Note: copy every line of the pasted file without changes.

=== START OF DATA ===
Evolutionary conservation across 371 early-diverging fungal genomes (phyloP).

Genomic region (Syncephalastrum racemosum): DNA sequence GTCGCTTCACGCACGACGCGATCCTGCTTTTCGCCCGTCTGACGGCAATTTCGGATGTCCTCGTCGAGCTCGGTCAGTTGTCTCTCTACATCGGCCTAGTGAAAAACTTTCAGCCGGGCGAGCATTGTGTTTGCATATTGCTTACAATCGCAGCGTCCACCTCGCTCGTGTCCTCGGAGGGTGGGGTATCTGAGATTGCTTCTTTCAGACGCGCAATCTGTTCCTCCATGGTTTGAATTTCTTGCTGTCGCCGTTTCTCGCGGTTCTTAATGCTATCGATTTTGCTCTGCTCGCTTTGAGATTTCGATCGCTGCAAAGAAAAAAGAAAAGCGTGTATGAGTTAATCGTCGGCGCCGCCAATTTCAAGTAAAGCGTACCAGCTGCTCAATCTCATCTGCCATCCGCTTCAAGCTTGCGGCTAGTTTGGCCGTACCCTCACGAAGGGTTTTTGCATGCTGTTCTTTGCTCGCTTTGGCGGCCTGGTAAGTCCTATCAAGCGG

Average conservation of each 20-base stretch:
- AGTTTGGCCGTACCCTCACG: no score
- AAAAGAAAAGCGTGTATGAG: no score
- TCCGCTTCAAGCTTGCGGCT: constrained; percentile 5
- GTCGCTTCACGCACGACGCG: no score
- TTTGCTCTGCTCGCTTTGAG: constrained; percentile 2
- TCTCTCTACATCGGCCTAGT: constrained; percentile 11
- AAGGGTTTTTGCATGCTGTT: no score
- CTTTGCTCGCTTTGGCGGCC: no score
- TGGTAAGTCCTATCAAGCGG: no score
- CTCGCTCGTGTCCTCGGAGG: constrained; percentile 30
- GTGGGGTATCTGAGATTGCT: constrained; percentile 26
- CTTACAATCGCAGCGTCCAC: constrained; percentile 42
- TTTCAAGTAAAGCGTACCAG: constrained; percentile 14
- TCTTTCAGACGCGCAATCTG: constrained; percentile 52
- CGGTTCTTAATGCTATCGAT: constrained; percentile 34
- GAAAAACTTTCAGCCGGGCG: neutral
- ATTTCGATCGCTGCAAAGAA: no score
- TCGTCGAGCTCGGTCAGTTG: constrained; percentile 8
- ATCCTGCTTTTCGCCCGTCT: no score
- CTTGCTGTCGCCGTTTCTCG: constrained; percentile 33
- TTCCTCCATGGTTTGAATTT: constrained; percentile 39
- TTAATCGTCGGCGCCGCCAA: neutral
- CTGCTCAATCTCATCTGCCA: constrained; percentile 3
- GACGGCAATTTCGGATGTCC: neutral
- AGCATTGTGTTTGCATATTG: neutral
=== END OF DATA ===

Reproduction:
Evolutionary conservation across 371 early-diverging fungal genomes (phyloP).

Genomic region (Syncephalastrum racemosum): DNA sequence GTCGCTTCACGCACGACGCGATCCTGCTTTTCGCCCGTCTGACGGCAATTTCGGATGTCCTCGTCGAGCTCGGTCAGTTGTCTCTCTACATCGGCCTAGTGAAAAACTTTCAGCCGGGCGAGCATTGTGTTTGCATATTGCTTACAATCGCAGCGTCCACCTCGCTCGTGTCCTCGGAGGGTGGGGTATCTGAGATTGCTTCTTTCAGACGCGCAATCTGTTCCTCCATGGTTTGAATTTCTTGCTGTCGCCGTTTCTCGCGGTTCTTAATGCTATCGATTTTGCTCTGCTCGCTTTGAGATTTCGATCGCTGCAAAGAAAAAAGAAAAGCGTGTATGAGTTAATCGTCGGCGCCGCCAATTTCAAGTAAAGCGTACCAGCTGCTCAATCTCATCTGCCATCCGCTTCAAGCTTGCGGCTAGTTTGGCCGTACCCTCACGAAGGGTTTTTGCATGCTGTTCTTTGCTCGCTTTGGCGGCCTGGTAAGTCCTATCAAGCGG

Average conservation of each 20-base stretch:
- AGTTTGGCCGTACCCTCACG: no score
- AAAAGAAAAGCGTGTATGAG: no score
- TCCGCTTCAAGCTTGCGGCT: constrained; percentile 5
- GTCGCTTCACGCACGACGCG: no score
- TTTGCTCTGCTCGCTTTGAG: constrained; percentile 2
- TCTCTCTACATCGGCCTAGT: constrained; percentile 11
- AAGGGTTTTTGCATGCTGTT: no score
- CTTTGCTCGCTTTGGCGGCC: no score
- TGGTAAGTCCTATCAAGCGG: no score
- CTCGCTCGTGTCCTCGGAGG: constrained; percentile 30
- GTGGGGTATCTGAGATTGCT: constrained; percentile 26
- CTTACAATCGCAGCGTCCAC: constrained; percentile 42
- TTTCAAGTAAAGCGTACCAG: constrained; percentile 14
- TCTTTCAGACGCGCAATCTG: constrained; percentile 52
- CGGTTCTTAATGCTATCGAT: constrained; percentile 34
- GAAAAACTTTCAGCCGGGCG: neutral
- ATTTCGATCGCTGCAAAGAA: no score
- TCGTCGAGCTCGGTCAGTTG: constrained; percentile 8
- ATCCTGCTTTTCGCCCGTCT: no score
- CTTGCTGTCGCCGTTTCTCG: constrained; percentile 33
- TTCCTCCATGGTTTGAATTT: constrained; percentile 39
- TTAATCGTCGGCGCCGCCAA: neutral
- CTGCTCAATCTCATCTGCCA: constrained; percentile 3
- GACGGCAATTTCGGATGTCC: neutral
- AGCATTGTGTTTGCATATTG: neutral